Inspired by a question I got while doing a demystification of homosexuality intervention in a school.
Q. When you encounter homophobic incidents, does it hurt your feelings?
Sometimes. Sometimes I can laugh about it. Like the time I was walking home late at night after going out clubbing. We were pretty obvious — me, dressed to kill in my club clothes, flamey to the max, him, wearing no shirt and leather pants. And, most importantly, holding hands. And this guy on the other side of the street yells, “Tapettes!” And I go, “What a smart man! However could you tell?”
Sometimes it terrifies me. Like the time I was trapped in the metro station, and those kids between me and the stairs started chanting, “Kill the faggot, kill the faggot” to the tune of the “Ride of the Valkyries,” and I had no idea and no way of knowing whether they were serious or not, and I plunged my nose so deeply into my book – I am not looking, I am not looking – and dear gods that train took a year and a half to come, and I was sizing up the feasibility of jumping into the tunnel and running for the next station if they tried to jump me. That was the first and so far only time that I’ve called the police on a homophobic incident, because it was a death threat, and it’s not like I thought they were going to put out an A.P.B. on it but because I wanted it to be in their books and in their statistics so nobody could deny it was real, it happened.
Sometimes it just makes me angry. Like the time I was with my friend Éric in the government office, and some big lout in the elevator took exception to my rainbow flag pin and started talking smack about queer people to his girlfriend or whoever, and then as we were right at the counter being served, and his number got called, as he went to his wicket he passed behind me and sotto voce went “Yo, faaaaag.” I will be damned if I was going to take that bullshit, so I bellowed across the office, “If you don’t like fags, honey, you’re in the wrooooong f**king city!”
But sometimes it just hurts. Like the time the boy from Winnipeg I like and I spent a beautiful sunshiny day at the Biodome and the Botanical Gardens, picknicking at the Maisonneuve market, walking through the flower gardens and gorging ourselves on mulberries, and on the metro on the way home I was tired and I snuggled up to him and put my head on his shoulder, and this skinhead saw us, scowled, and got up and moved away. And part of me was laughing — “Ooh, you moved! I’m so intimidated! You really showed us! Oh please, don’t retreat at us again!” — but another part is the weary frustration that says, For pity’s sake. It’s spring, it’s Montreal, we’re young, we’ve had a lovely, romantic day, we’re holding hands. Was that really necessary? Are you almost done? What is the point to all this?
I have had similar experiences in the metro, people muttering “fag” under their breath, or a group of 3 guys laughing at me, and gesturing that they were going to slit my throat. I also was not sure how to react… do you take the threat of violence seriously? Do you brush it off? Do you say something?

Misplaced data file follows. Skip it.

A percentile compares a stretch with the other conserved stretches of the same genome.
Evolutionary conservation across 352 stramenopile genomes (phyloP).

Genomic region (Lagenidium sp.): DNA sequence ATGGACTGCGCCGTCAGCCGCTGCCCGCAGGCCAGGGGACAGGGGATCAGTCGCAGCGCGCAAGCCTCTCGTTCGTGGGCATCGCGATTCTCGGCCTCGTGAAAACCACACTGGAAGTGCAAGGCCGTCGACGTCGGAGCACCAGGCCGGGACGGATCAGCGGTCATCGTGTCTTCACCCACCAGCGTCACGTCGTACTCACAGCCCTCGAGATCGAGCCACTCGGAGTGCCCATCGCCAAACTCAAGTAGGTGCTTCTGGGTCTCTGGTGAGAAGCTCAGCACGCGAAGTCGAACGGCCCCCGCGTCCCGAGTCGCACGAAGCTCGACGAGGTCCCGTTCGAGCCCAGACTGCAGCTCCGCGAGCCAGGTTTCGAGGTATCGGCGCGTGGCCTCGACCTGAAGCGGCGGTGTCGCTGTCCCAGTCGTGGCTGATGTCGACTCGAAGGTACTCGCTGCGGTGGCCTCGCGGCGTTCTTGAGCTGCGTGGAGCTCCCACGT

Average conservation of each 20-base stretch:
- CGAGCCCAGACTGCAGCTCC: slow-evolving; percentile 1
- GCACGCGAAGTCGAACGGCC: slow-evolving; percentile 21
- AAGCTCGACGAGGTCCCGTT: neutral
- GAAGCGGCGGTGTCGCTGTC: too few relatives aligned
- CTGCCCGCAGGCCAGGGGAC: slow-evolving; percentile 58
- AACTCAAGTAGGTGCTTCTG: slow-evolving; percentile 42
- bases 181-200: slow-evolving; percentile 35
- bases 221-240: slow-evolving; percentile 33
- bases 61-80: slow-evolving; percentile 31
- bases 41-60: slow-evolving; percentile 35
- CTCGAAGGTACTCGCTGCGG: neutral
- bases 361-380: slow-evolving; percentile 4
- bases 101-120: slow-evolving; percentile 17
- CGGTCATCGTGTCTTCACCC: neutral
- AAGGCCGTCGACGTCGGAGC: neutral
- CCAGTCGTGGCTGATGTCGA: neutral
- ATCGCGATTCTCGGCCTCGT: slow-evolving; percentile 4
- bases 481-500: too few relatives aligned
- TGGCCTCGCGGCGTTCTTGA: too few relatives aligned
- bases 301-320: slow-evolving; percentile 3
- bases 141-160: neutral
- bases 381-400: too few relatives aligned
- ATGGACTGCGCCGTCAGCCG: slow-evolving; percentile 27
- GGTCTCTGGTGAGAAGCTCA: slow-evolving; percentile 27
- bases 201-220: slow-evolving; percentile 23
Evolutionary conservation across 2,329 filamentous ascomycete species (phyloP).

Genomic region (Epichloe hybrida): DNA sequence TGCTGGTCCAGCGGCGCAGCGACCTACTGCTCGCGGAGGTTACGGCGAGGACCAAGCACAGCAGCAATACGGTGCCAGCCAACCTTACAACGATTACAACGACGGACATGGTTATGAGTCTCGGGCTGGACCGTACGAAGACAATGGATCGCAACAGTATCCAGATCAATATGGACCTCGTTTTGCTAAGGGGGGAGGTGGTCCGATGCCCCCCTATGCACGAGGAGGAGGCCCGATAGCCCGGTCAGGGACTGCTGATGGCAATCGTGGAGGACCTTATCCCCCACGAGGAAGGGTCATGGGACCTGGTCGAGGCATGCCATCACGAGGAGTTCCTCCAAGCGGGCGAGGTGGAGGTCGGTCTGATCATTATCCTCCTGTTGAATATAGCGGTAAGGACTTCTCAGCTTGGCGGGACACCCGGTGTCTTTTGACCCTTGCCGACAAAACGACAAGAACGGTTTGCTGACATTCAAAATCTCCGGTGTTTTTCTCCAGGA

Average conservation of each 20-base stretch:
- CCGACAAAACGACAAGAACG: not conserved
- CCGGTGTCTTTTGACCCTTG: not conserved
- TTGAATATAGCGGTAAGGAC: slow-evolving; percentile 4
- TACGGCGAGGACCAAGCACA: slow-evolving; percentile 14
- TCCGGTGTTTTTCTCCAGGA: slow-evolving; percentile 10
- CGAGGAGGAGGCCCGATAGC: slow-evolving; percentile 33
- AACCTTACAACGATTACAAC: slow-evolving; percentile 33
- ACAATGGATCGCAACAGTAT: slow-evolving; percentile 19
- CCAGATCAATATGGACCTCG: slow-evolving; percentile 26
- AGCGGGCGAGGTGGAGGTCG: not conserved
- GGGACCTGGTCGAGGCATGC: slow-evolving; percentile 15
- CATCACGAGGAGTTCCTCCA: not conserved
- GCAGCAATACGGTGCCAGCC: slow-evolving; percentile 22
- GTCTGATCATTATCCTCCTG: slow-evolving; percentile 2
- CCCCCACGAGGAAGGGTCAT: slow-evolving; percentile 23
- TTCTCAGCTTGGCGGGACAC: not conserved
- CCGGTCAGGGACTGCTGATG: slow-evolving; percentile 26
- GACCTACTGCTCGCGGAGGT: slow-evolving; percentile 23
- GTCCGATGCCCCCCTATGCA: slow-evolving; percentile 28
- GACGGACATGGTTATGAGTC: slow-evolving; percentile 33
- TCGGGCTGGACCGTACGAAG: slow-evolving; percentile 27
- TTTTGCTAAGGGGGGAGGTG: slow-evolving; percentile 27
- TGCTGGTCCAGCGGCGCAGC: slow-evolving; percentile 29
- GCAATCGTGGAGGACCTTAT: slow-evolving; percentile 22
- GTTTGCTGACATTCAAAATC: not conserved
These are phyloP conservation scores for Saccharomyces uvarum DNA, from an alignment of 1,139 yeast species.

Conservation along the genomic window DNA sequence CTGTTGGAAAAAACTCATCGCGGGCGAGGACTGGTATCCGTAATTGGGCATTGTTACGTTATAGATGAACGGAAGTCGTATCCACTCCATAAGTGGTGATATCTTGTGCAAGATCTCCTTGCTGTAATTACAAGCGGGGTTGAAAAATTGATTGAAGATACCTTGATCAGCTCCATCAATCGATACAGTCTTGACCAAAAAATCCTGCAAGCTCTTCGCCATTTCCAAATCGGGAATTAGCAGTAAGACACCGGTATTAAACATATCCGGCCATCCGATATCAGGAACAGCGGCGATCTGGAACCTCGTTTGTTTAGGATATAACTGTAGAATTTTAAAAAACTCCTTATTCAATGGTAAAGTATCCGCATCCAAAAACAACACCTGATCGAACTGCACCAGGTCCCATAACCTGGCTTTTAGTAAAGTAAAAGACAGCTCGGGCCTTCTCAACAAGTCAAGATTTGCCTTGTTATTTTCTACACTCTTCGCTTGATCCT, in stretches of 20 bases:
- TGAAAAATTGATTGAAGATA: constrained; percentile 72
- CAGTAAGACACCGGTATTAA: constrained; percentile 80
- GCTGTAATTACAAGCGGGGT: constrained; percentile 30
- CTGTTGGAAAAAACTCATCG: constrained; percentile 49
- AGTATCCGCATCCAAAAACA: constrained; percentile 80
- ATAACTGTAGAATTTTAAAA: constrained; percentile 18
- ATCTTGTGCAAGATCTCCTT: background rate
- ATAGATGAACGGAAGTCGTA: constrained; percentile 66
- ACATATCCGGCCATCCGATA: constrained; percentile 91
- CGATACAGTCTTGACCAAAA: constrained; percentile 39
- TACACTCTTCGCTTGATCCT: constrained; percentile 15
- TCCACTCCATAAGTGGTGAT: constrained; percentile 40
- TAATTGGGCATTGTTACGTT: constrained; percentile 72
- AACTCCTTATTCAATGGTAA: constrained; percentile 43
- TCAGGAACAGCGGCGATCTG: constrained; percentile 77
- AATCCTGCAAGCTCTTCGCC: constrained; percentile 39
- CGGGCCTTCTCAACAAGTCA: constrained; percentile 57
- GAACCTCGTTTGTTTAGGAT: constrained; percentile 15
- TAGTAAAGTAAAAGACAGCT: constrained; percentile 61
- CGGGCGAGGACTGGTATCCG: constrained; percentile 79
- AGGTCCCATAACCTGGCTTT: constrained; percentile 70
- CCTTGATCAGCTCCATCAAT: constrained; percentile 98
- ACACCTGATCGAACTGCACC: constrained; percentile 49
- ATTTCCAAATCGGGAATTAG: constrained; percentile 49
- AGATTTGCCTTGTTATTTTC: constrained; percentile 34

With the guys gesturing that they were going to slit my throat, I stared at them right back and flipped them a big fuck you, but I only really felt safe doing that because there was a lot of people in the metro at the time, otherwise I probably would have been more apprehensive.
This didn’t take place in Montreal, but homophobia is not exclusive to one area, nor is this blog.
My Experiences With Homophobia in Northern Ontario Schools
At the age of seven, I had my first experience with homophobia. At first it was rumors, but during my high school years, it escalated to physical harassment.
I moved to the Greater Sudbury Area at the age of seven with my mother, from the Ottawa Valley District. It was my third week in Grade two, at a new school, and I was terrified. My elementary school experience was never exactly what I’d call pleasant, and I will never say that I long to return to those years.
My emotions throughout elementary school, were turbulent, and had the ups and downs of a roller coaster theme park ride. Within my first few weeks of school, I had all my lunches stolen. After a couple of months, I no longer possessed any school supplies, as those to were stolen by my peers. Day to day, there began this cycling routine, where I’d beg my mom “please don’t make me go back”. I learned many things at a young age from my peers, such as; it was wrong to be gay, sex was cool and something we were supposed to do for the boys and everyone did drugs, and you were crazy if you didn’t. Everyday of school felt like a risky game of cat and mouse. I’d try to get into the classroom before I was targeted in the hallway, tell my teachers I felt ill to avoid recess breaks, and for the first time in my life, I learned what it felt like to have no friends. My goal each day; to try and get home before anything bad happened, and this continued to be my goal for the next seven years of school.